In goal, Tuukka Rask remains confident in his defense and in the scoring power of the forwards in front of him, as he cruises along with a 2.28 goals against average and .921 save percentage at (regular) season’s end in April.
Jaroslav Halak stabilizes as a backup goaltender in a system that actually works with good, talented, young defenders that help limit his workload, Halak amasses a 2.49 GAA and .916 SV% in his appearances. His play provides Boston with a nearly 1A/1B option, but ultimately gives way to Rask down the stretch and into the playoffs.
We’ll get into exactly how many games each goalie should realistically see playing time in the next forecast.
San Jose acquired Karlsson and prospect forward Francis Perron from the Senators on Thursday in exchange for forwards Chris Tierney and Rudolfs Balcers, defenseman Dylan DeMelo, prospect Josh Norris, a conditional 2019 2nd round pick and a conditional 2020 1st round pick. If the Sharks re-sign Karlsson, Ottawa will receive a conditional 2021 2nd round pick.
Ottawa receives San Jose’s 1st round pick in 2019 if the Sharks miss the 2019 postseason otherwise the Senators receive San Jose’s 1st round pick in 2020 (not lottery protected). The 2nd round pick in 2019 that Ottawa will receive will be the higher of the two picks San Jose currently owns (Florida Panthers 2019 2nd round pick and their own).
Should Karlsson re-sign with the Sharks, San Jose’s 2021 2nd round pick becomes a 2021 1st round pick (not lottery protected) if the Sharks reach the 2019 Stanley Cup Final. Finally, if Karlsson is flipped to an Eastern Conference team during the 2018-19 season, the Senators will receive an additional 1st round pick from the Sharks no later than 2022.
Karlsson, 28, is a two-time winner of the James Norris Trophy (2012 and 2015) as the NHL’s best defenseman. Since entering the league in 2009-10, no other defenseman has more points than Karlsson with 126-392–518 totals in 627 career NHL games with Ottawa.
The 6-foot, 190-pound native of Landsbro, Sweden was drafted in the first round (15th overall) by the Senators in the 2008 NHL Entry Draft and has 37 points (six goals, 31 assists) in 48 career Stanley Cup Playoff games. He served as the captain of the Sens since October 2014 and led the team in average ice time (26:44) last season, while en route to scoring 62 points (nine goals, 53 assists) in 71 games played.
A representative of Sweden on the international level, Karlsson won a silver medal at the 2014 Winter Olympics.
Perron, 22, was selected by Ottawa in the seventh round (190th overall) of the 2014 NHL Draft and spent the last two seasons in the American Hockey League (AHL) with Binghamton and Belleville. He has 10-31–41 totals in 112 career AHL games.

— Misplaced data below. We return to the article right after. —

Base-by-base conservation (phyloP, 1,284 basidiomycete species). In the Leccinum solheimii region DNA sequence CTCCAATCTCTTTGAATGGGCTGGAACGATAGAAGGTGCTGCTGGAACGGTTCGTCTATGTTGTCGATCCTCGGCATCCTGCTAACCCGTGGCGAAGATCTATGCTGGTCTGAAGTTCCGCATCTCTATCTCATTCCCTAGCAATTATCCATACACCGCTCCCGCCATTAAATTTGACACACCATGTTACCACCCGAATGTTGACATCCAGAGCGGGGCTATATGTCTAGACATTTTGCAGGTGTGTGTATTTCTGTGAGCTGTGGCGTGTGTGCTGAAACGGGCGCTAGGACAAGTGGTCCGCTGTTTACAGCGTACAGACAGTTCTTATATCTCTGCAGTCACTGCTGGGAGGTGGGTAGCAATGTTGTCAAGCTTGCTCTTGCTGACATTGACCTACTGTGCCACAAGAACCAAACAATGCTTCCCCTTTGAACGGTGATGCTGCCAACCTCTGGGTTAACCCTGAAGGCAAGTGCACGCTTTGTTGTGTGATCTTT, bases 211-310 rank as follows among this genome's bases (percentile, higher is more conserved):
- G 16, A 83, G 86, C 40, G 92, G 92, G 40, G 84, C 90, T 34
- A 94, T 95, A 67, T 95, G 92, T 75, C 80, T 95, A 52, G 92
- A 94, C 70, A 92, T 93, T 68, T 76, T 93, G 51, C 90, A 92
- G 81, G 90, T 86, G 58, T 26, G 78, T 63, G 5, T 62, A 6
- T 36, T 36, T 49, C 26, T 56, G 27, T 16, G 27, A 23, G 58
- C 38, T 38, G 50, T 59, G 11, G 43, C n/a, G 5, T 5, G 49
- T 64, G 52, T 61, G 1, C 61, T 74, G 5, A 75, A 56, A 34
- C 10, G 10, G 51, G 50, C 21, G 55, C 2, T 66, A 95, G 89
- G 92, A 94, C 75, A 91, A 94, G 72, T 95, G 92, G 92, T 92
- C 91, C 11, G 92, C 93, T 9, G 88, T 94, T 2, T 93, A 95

Tierney, 24. was originally drafted by San Jose in the second round (55th overall) of the 2012 NHL Entry Draft. He has 41-63–104 totals in 284 career games with the Sharks and had 40 points (17 goals, 23 assists) in 82 games last season.
A native of Keswick, Ontario, the 6-foot-1, 195-pound center signed a two-year extension with San Jose in July and has 5-7–12 totals in 40 career postseason appearances.
DeMelo, 25, was drafted by the Sharks in the sixth round (178th overall) of the 2011 NHL Draft. The 6-foot-1, 195-pound defender has 3-29–32 totals in 133 career NHL games and is a native of London, Ontario. DeMelo has one assist in 10 career Stanley Cup Playoff games– all of which came this postseason against the Anaheim Ducks and Vegas Golden Knights.
Balcers, 21, was selected by San Jose in the fifth round (142nd overall) of the 2015 NHL Entry Draft. The Latvian winger spent last season with the San Jose Barracuda (AHL) and led the team in scoring with 23-25–48 totals in 67 games played.
Norris, 19, was drafted in the first round (19th overall) by the Sharks in the 2017 NHL Entry Draft and is entering his sophomore season at University of Michigan. He had eight goals and 15 assists (23 points) in 37 games with Michigan last season.
In Ottawa’s official announcement of the trade, only Senators General Manager Pierre Dorion made any kind of remarks thanking Karlsson for his time and dedication to the organization since the 2009-10 season.
That speaks volumes to the character of franchise owner, Eugene Melnyk, considering that odd rebuild propaganda video he recorded with current blueliner Mark Borowiecki, whereby Melnyk stressed he wanted character and veteran leadership in the dressing room.